Do We Really Want Churches to Be Welcoming?

Tony Merida | August 27th 2021

I recall an unforgettable occasion in my first pastorate in New Orleans. My text for the morning was James 2:1-13, about the sin of partiality (showing favoritism) and prejudice in the assembly. I asked the church, “How many of you want to grow numerically, as a church?” Hands went up. I then asked, “Wouldn’t it be great to see this building full of people, to see ministries expanding, and perhaps to be able to invest in multiple church plants around the world?” “Amens” were offered up. But then I asked, “What if 75% of this growth came from non-white people?”

This question created an awkward moment. A few people cheered, many squirmed, and others snarled. I remember one person walking out the door. Others seemed to be thinking, “I hope you have a plan after this introduction, pastor.”

The church was located in a diverse neighborhood, but the vast majority of the church members were white. My burden was not only to see us grow numerically but for us to see our church reflect our neighborhood.

So, I pressed further: “What if half of the pastoral team was black and/or brown? What if you were in the hospital, and a pastor of color visited you? How would you feel about that?” I finally asked, “As a church, do we really want to grow, or do we want more people that just look like us and share our interests, opinions, and class?”

"We have no right to be welcomed by Jesus into his family, but, by faith in him, we have been received by him... And now, as a church, we are to be a welcoming community of believers centered on the gospel."

Do We Really Want Churches to Be Welcoming?

I could have phrased the question differently and simply asked, Do we really want to be a truly welcoming church? I had no desire to hurt or be hurt, but I had every desire to reflect the New Testament vision of the church made up of diverse believers in the Lord Jesus.

Prejudice and discrimination are ongoing human problems and talking about them (especially with regard to the church) often makes us very uncomfortable. But God’s word addresses this issue in many ways and in many places, so God’s people need to think about it.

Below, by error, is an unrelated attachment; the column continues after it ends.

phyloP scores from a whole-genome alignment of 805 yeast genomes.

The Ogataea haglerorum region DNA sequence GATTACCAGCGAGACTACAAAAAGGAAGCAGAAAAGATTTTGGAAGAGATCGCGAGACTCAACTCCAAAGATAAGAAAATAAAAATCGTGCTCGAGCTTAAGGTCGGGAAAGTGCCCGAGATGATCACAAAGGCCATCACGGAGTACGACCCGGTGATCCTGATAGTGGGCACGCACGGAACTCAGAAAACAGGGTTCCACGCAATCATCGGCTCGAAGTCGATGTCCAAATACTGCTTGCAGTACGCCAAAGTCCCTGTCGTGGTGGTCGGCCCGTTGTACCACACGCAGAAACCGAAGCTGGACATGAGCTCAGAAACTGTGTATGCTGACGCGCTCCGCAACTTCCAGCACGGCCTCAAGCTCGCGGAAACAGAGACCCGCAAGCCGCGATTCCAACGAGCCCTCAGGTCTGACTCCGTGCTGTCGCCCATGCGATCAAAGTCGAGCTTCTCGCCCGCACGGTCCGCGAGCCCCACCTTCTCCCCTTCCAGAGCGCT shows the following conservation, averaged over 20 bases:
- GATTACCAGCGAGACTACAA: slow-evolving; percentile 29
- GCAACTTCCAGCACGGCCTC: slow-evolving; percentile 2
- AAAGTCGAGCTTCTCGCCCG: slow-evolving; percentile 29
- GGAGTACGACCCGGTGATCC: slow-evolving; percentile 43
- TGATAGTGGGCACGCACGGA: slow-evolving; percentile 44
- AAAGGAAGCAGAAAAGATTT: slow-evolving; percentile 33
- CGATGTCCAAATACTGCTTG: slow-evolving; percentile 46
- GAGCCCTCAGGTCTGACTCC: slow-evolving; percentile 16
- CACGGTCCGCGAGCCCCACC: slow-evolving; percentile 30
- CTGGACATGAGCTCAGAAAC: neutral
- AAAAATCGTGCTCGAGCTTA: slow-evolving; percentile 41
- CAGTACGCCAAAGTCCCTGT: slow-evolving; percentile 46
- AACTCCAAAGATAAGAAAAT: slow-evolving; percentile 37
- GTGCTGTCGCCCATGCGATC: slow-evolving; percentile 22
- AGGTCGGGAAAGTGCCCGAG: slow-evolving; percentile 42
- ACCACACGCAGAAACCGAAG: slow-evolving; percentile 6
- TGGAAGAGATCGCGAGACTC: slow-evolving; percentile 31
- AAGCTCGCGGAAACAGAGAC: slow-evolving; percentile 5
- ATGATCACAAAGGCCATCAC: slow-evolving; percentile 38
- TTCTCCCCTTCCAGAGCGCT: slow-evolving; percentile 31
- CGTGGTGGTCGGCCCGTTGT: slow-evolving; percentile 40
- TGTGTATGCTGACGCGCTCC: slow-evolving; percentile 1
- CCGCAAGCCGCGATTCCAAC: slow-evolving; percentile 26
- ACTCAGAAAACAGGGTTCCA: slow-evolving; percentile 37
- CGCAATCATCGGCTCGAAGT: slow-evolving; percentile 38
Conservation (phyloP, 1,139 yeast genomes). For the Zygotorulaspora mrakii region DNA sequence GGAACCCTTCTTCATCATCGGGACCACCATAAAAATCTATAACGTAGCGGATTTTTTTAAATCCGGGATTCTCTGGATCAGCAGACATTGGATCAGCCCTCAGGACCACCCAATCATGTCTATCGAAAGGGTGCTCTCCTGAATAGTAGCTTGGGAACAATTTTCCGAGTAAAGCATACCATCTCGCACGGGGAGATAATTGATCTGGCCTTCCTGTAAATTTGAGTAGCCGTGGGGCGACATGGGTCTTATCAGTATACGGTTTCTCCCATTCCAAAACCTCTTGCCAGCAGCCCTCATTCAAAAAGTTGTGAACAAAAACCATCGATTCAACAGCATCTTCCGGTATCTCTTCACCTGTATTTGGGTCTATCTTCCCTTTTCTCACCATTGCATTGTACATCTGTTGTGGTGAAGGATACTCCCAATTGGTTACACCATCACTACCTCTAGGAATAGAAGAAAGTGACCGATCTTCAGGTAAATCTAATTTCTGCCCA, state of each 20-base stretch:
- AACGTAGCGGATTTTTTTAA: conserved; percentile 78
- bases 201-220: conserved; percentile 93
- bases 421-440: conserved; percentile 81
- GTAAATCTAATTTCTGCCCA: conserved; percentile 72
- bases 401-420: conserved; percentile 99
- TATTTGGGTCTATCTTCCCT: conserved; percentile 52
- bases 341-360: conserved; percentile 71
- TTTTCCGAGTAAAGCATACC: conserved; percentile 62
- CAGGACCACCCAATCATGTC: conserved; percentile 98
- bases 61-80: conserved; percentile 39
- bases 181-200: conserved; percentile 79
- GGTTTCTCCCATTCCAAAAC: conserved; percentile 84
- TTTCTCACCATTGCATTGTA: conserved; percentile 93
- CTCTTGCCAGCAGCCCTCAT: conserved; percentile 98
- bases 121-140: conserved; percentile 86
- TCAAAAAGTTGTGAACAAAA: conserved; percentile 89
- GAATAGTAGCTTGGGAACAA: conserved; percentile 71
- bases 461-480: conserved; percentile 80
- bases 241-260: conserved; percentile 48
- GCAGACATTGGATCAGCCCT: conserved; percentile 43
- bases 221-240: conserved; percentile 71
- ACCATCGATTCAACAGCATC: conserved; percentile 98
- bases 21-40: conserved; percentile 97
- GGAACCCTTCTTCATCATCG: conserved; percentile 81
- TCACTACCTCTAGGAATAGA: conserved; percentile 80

This occupies much of the background of Romans, as Paul is trying to unite Jew and Gentile Christians. After addressing this matter throughout Romans, Paul gets very practical in chapters 14 and 15, describing how the “weaker brother” (one with a sensitive conscience, predominantly Jewish) and the “stronger brother” (one with a stronger conscience, predominantly Gentile) are to relate to one another. He then says, “Therefore, welcome one another, as Christ has welcomed you, for the glory of God” (Romans 15:7). This is an important verse for every church member to keep in mind.

We have no right to be welcomed by Jesus into his family, but, by faith in him, we have been received by him. He received us graciously, gladly, and fully. And now, as a church, we are to be a welcoming community of believers centered on the gospel.

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Applying The Gospel to Our Prejudices

The biblical narrative shows us both why alienation and division exist today and how Jesus came to remedy them. In creation, God made us in his image (Genesis 1 – 2). Every person of every race and background has equal value, dignity, and worth. But there has been a fall (Genesis 3). Sin has alienated us not just from God but from other people. Division and hostility now exist between races, classes, ages, and tribes. However, through Christ, we can be reconciled to God and to one another.

Such unity testifies to the power of the gospel. Jesus breaks down walls, and we are meant to see the evidence of that in the local church (Ephesians 2:11-22)! And one day in the new creation, all things will be made new, and we will experience glorious unity amid beautiful diversity as we exalt the Savior (Revelation 5:9-10).

So, our great need is to apply the gospel to this problem, to live with a kingdom worldview, to remember the grace God has shown us, and to remember where history is headed. Partiality, prejudice, and tribalism are dark places, but the good news of Jesus invades the darkness.

This is an extract from Love Your Church by Tony Merida. A free small group kit is available to help small groups read through the book together, discuss it, and apply the principles.

Tony Merida

Tony Merida is Pastor for Preaching and Vision of Imago Dei Church, Raleigh, NC and a Council member of The Gospel Coalition. He is the author of a number of books, including Love Your Church, Ruth For You, The Christ-Centered Expositor, and Ordinary. He and his wife, Kimberly, have five adopted children.

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